Remembering Stan Lee

Comics

 

Article by Henry Varona

One of my earliest memories as a comic book connoisseur (I say with an air of ironic self-awareness) is of watching the Pryde of the X-Men animated pilot on VHS. While the series itself only had one episode, it served as an important introduction to an uncanny force for good that would change my life. No, I’m not talking about the X-Men — though they’re pretty neat — I’m talking about Stan Lee, who charmingly introduced the cartoon and intrigued my imagination. Who was this charismatic voice speaking to me? How did he know so much about the X-Men? Why was his presence so effortlessly endearing? If only I knew then what an impact he would make on not just my life, but the lives of countless fans and the entire comic book industry.

e8966ab958d8003f7e4d1a5ae9ee52c2.jpg?resize=184%2C275&ssl=1Stan Lee was an icon who reshaped the entire comic book industry. Through his landmark writings at Marvel, he helped build a universe of mind-expanding possibilities. Alongside phenomenal collaborators such as Jack Kirby and Steve Ditko, Stan created a modern mythology that changed Marvel Comics into a juggernaut of the entertainment industry. So much of what made Stan Lee special was his ability to see what makes people special. While other publishers were focused on creating characters with limitless potential and a sense of moral righteousness, Stan embedded flaws into all of his creations as a way of making them more human. The X-Men were outcasts, rejected by society for being different in ways they couldn’t control. Iron Man was an industrialist who needed to protect the world from the dangers of his own technologies. Spider-Man was just a geeky kid from Queens who learned the hard way that with great power comes great responsibility. These faults were weaved into the fabric of the Marvel Universe and resonated with an audience that found heroes and characters that they could identify with on a profound level.

One of the other great strengths of Stan Lee was his ability to adapt to a changing world. He had a sharp understanding of society’s natural evolution, and he always worked diligently on creating a diverse playground for readers to enjoy. Stan imbedded the Marvel Universe with more than just the adventures of prototypical super heroes. He gave us heroes like Black Panther, Magneto, Falcon, and Black Widow, who defied the perceived cultural and societal norms of the time by having intricately woven backstories and characterizations. These characters created a foundation for a better tomorrow, and opened up doors for even more diverse creations in the years to come (Many of which he oversaw the creation of as a publisher and editor-in-chief for Marvel).

StanLee-WhatIf11.jpg?resize=274%2C275&ssl=1For me, Stan’s greatest work will always be his epic run on Fantastic Four with Jack Kirby. To be honest, they defined the word epic for me, with tales of gigantic cosmic beings and enthralling alien races. There was a sense of wonder in those old issues of FF, and the tagline of “World’s Greatest Comic Magazine” really meant something to me. The Fantastic Four were so unique because you could have the impending destruction of New York at the hands of an underwater tyrant juxtaposed with Johnny feeling underappreciated by his family. A maniacal ruler was a jealous genius with mommy issues. Even Reed and Sue, who seemingly had an idyllic relationship, had a complicated dynamic that took time to work through. By subverting the expected norms of the comic book medium at the time, Stan and Jack made a magical book that surpassed all others of the time, and which will forever be embedded in the bedrock of the Marvel Universe. I must also mention the delightful charm of an odd What-If? that reimagined Marvel’s Bullpen as the famed fab foursome, with Stan subbing for Mister Fantastic.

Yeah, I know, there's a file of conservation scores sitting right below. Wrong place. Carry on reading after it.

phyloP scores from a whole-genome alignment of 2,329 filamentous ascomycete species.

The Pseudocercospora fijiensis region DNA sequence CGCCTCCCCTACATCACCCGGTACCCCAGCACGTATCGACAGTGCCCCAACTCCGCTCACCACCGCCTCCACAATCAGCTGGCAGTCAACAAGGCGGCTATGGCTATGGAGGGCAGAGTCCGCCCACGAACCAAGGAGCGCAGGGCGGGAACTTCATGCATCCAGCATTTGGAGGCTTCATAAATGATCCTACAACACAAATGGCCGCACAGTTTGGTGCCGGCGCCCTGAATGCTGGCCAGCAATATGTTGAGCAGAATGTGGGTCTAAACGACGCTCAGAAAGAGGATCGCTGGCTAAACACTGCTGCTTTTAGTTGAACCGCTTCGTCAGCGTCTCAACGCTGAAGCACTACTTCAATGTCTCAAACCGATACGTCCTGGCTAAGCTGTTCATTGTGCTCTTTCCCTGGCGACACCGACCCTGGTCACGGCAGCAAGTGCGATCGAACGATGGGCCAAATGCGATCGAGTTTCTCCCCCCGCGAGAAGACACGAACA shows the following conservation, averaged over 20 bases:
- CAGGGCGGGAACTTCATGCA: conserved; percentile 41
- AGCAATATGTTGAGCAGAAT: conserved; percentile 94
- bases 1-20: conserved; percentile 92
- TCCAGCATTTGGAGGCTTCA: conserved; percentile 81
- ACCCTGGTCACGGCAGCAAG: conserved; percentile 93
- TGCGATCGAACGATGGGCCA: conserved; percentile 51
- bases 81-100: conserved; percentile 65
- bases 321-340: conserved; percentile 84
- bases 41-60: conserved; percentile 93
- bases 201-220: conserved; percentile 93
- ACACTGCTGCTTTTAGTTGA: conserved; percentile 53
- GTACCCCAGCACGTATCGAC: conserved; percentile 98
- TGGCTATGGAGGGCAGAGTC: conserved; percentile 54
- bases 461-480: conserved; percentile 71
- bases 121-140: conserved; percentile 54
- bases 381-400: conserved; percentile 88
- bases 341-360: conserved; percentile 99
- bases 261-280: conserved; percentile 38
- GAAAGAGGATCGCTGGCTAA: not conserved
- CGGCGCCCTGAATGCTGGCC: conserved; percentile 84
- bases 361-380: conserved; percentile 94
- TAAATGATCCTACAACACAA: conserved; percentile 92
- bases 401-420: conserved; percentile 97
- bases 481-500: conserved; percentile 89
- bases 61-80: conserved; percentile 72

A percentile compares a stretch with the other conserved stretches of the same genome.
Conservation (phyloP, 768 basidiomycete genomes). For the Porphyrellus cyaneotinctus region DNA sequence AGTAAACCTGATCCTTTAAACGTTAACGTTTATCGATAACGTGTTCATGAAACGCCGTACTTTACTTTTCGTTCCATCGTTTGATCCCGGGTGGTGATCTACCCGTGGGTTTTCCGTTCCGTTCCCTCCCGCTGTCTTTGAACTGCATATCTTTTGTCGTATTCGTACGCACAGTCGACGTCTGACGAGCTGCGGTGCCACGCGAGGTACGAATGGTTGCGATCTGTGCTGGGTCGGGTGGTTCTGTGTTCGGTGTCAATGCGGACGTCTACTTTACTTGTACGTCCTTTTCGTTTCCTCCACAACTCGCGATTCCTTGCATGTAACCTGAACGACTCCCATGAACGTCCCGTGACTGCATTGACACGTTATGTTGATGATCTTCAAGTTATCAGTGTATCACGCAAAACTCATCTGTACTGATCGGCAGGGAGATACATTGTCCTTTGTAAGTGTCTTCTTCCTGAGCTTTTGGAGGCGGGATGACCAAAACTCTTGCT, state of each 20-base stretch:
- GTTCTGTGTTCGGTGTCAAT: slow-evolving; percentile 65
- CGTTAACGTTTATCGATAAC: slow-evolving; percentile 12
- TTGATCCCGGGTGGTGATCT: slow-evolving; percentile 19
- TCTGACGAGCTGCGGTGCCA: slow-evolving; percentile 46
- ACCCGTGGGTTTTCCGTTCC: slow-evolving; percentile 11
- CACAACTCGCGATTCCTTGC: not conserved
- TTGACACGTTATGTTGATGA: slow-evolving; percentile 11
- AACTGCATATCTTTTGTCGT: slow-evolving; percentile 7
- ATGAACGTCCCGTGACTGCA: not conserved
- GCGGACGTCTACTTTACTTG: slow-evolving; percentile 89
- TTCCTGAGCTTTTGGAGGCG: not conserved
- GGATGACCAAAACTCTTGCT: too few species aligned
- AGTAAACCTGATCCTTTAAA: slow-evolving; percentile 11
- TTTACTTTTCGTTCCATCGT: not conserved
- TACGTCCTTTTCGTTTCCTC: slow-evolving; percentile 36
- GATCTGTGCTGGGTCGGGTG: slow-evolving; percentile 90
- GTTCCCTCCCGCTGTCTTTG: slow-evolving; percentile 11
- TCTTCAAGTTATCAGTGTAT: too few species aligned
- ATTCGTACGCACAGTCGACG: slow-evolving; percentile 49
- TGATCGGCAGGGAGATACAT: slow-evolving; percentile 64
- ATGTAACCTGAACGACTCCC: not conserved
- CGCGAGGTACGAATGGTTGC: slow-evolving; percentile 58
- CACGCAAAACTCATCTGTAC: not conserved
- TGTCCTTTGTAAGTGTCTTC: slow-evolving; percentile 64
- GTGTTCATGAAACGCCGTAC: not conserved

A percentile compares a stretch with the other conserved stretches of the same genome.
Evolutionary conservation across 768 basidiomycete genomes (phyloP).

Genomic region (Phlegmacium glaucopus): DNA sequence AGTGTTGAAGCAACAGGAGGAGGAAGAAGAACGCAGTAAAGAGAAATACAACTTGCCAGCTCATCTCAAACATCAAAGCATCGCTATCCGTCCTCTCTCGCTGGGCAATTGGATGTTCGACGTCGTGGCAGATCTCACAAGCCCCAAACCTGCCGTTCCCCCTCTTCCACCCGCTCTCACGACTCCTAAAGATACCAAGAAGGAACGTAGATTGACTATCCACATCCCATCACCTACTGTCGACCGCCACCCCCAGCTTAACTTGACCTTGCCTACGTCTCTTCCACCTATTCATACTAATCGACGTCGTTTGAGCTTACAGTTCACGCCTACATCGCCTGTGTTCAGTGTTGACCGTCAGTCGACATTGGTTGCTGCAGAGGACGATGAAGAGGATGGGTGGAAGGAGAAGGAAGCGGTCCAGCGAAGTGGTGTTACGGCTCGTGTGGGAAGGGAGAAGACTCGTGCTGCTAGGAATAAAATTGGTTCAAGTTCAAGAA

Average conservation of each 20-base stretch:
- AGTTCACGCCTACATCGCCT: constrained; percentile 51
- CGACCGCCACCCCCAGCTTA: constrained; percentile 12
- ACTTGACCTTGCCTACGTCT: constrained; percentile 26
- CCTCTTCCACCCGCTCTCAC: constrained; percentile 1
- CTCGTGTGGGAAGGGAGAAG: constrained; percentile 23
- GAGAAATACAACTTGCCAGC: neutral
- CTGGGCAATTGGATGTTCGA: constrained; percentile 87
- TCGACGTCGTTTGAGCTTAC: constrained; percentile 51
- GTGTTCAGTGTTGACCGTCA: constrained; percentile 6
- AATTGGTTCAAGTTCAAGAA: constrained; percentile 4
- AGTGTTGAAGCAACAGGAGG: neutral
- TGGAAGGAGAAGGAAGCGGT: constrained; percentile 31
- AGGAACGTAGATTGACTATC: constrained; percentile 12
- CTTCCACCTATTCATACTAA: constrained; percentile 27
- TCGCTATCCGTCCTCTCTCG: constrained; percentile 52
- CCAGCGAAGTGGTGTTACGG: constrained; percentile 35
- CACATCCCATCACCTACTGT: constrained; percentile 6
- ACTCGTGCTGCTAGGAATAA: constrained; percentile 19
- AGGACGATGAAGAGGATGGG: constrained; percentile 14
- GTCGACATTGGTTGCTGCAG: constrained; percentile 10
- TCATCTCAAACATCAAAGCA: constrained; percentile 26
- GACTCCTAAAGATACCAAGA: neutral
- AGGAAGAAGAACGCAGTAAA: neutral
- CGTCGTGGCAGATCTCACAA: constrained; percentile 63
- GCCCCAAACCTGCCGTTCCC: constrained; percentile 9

Ultimately, Stan Lee’s legacy is that he led the charge to create a world of wonder that countless other creators would play in and expand on over time. His creativity and excitement for larger than life storytelling was appropriate for a man who himself was larger than life. Millions mourn in the wake of his passing, but those same millions are inspired to be better people through his work. Stan Lee was a symbol of hope and good that guided many generations to be their best selves, and that made all the difference.

So thank you, Stan. Thank you for Beast, and She-Hulk, and M.O.D.O.K., and Nick Fury, and Cyclops, and Ant-Man, and Thor, and Falcon, and Spider-Man, and J. Jonah Jameson, and most importantly, thank you for being you and making it possible to believe in excitement, heroism, and marvels. ‘Nuff said!

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